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For Christmas, I was lucky enough to be gifted not one, but two books with images of any 1940s outfit that you could imagine. Featuring everything from undergarments to outerwear, you can imagine my delight and the endless inspiration I’ve been getting from these.
The first is 1940’s Fashion: The Definitive Sourcebook* by Emmanuelle Dirix & Charlotte Fiell. This is a thick, heavy tome with beautiful quality images. Following the introduction, the only text in this book are the descriptions for each picture of gorgeous forties fashion. Organized by type of clothing, there are a lot of European illustrations in this one and they are so fun! Also notable is the inclusion of accessories, including shoes.
The second book is a dream for a vintage seamstress like me: Blueprints of Fashion: Home Sewing Patterns of the 1940s* by Wade Laboissonniere. Yes, an entire book full of sewing patterns! The upside of this is that you can troll through the book searching for your next vintage pattern purchase. The downside is that, well, your wallet may feel a bit lighter once you’ve gone through the whole book of amazing clothing and found your favorite 1940s outfit — or two! This book is great even if you don’t sew, because the vintage pattern cover art is so lovely and inspirational. There’s even a section for wedding dresses!
I thought I’d share just a few images from the books that may show up in my closet this year… (seriously, it was so hard to limit myself here!)
1940’s Fashion: The Definitive Sourcebook
Model Ruth Conklin in Dior dresses, shot by Nina Leen for Time & Life magazines, September 1947
Oh my, those necklines… a little scandalous for the forties, no? And I’m loving it. I’d wear the heck out of these dresses today (if my figure could do them any justice LOL)!
Those sleeves on the leftmost dress kill me. And the little flowy crop top on the rightmost dress — I’ve never noticed those in 1940s fashion until this book!
How romantic are these dresses? My favorite is the yellow, with the crossed back. Interesting that you still have a quintessential ’40s style in the black, with some very ’50s looks in the other gowns.
“A model sheet with swatches for a brown and green plaid Dupont Rayon skirt suit. Fashion Frocks Inc., c. 1943” from page 112.
Is this not the perfect ensemble? I have an affinity for plaid (just open my wardrobe and you’ll immediately see) and while I’m trying my best to take a break from plaids and patterns this year, I may just have to take on this outfit…
The little bows at the waist make it particularly charming, don’t you think?
Blueprints of Fashion: Home Sewing Patterns of the 1940s
Part of why I like this book in particular so much is that it has a huge history section full of fashion changes and why they happened. This is particular important during the period of World War II, when things like fabric rationing greatly influenced the turn of fashion. It also describes the industry of home sewing during the 1940s!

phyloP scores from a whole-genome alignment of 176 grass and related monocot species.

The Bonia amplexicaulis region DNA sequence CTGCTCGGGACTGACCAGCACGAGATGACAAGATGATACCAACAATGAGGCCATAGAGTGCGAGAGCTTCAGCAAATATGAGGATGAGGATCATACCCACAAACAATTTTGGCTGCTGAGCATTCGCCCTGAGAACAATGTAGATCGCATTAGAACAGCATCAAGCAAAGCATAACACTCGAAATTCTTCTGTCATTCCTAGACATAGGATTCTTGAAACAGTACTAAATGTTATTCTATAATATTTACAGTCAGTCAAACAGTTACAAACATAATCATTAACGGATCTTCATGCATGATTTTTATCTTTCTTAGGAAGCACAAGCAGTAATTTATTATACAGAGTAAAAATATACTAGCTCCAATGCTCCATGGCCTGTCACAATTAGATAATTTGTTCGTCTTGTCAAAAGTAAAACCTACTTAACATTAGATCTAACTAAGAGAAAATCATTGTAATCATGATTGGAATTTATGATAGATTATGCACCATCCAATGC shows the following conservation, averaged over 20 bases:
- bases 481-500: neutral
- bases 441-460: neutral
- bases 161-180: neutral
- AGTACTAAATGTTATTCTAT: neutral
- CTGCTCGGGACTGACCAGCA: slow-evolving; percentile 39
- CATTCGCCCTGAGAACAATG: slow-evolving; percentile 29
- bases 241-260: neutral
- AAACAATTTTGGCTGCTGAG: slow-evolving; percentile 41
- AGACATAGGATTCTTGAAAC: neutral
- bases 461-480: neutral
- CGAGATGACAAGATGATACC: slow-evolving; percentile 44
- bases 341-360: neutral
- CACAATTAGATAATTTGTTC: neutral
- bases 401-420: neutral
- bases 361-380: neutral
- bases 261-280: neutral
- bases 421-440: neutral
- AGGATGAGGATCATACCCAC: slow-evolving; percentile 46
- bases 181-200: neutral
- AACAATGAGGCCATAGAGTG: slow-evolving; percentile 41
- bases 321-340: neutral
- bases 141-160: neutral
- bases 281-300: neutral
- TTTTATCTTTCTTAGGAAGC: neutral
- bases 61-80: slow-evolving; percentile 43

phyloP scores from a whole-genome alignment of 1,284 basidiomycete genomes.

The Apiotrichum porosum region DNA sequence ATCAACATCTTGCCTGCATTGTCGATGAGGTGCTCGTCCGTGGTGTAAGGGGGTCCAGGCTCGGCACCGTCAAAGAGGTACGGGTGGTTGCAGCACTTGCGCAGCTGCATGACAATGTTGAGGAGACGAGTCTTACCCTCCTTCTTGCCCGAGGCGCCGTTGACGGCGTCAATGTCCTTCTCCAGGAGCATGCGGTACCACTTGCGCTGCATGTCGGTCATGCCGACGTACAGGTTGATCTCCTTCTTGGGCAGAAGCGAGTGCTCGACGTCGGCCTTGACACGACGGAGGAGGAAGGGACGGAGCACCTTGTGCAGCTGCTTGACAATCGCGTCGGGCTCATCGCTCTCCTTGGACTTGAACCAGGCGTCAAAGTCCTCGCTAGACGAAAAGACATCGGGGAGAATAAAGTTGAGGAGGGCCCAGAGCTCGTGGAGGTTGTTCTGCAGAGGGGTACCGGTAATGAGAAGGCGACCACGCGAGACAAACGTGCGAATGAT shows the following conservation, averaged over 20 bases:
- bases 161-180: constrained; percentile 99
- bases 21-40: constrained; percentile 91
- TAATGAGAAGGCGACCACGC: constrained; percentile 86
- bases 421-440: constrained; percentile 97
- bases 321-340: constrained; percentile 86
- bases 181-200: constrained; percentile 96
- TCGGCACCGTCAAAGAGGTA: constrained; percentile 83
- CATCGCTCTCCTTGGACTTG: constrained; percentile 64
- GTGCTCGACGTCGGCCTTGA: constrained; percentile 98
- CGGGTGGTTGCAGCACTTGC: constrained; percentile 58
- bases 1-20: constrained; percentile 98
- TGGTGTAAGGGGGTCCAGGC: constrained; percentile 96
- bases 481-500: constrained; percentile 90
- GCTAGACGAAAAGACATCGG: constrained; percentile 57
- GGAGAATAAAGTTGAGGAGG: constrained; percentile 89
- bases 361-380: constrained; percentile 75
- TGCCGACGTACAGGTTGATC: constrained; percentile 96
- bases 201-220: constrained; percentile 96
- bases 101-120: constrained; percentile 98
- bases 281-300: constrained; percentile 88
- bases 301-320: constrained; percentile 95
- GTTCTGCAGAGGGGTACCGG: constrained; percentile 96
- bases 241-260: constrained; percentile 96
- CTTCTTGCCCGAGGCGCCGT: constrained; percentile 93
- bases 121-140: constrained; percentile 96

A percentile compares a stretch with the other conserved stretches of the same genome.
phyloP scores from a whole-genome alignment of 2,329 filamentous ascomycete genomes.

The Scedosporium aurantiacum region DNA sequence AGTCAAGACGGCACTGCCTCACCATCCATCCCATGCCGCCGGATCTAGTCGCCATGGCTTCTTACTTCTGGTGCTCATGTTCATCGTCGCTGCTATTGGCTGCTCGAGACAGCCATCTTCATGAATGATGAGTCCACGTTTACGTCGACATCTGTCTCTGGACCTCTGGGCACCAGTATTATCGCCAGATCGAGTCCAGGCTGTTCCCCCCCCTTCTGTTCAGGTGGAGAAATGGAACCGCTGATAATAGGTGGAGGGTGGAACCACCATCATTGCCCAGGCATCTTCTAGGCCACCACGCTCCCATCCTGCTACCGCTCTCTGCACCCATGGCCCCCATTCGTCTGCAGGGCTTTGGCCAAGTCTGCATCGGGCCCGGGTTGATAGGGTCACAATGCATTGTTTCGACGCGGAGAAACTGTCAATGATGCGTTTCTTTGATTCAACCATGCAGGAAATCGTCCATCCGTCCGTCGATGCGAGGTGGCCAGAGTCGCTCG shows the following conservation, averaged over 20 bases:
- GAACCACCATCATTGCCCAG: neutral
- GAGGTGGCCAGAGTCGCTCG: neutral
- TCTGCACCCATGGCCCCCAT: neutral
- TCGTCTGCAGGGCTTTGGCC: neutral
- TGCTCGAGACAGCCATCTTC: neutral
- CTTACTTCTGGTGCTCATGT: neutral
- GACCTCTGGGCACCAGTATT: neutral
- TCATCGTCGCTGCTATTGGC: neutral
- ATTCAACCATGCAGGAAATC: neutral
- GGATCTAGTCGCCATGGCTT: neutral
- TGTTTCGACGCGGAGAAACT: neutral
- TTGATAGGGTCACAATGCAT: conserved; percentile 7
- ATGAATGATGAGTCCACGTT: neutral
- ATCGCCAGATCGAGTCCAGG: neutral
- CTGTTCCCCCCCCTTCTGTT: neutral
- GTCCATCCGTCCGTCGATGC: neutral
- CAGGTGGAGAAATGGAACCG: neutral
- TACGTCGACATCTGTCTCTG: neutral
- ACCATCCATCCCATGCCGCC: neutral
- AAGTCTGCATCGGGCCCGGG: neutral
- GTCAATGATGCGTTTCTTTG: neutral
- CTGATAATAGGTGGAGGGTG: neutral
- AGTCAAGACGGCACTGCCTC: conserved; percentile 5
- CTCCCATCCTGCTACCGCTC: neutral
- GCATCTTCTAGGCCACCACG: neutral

Blueprints of Fashion includes sections for every article of clothing — dresses, suits, blouses, even sportswear and lingerie — and also has areas set aside for accessories, costumes (like for Halloween!), men, and even needlework!
Sorry for the multicolor accents that my scanner added to this one! The book describes what was essential in work clothes like this, and talks about uniforms for women working in fields and factories during the war based on USDA specifications.
Of course we think of things like range of motion, coolness, and safety, but it was fascinating to learn that an official requirement for women’s work uniforms was attractiveness.
Unfortunately this book was particularly difficult to scan, but I really love the simplicity of these two. They each have just enough detail — color blocking on the left, and a little peplum and scallops on the right.
I don’t own any two piece sets like this, but this is my favorite type of suit (can you tell, since I posted the similar plaid one above?). Not that the traditional style suits aren’t lovely, but I think these — without a collar or even a need for a blouse, and especially those that have short sleeves like the red ensemble — are particular wearable.
I love the ingenuity and resourcefulness behind remaking clothing. Though during the forties it was often a necessity due to rationing, the results are still super attractive. Can you imagine buying a pattern that just tells you have to add on to or alter your current clothing?
That’s it for now, though I’m sure you’ll see the return of these books as I find more that I love in them (which is basically, well, everything). 1940s Fashion definitely seems rather “high fashion” while Blueprints of Fashion is more for the every day woman. I love them both because they compliment each other so well, and I can pick and choose my favorites!
What’s your favorite inspiration above?
Until next time,
Lauren || The Homemade Pinup
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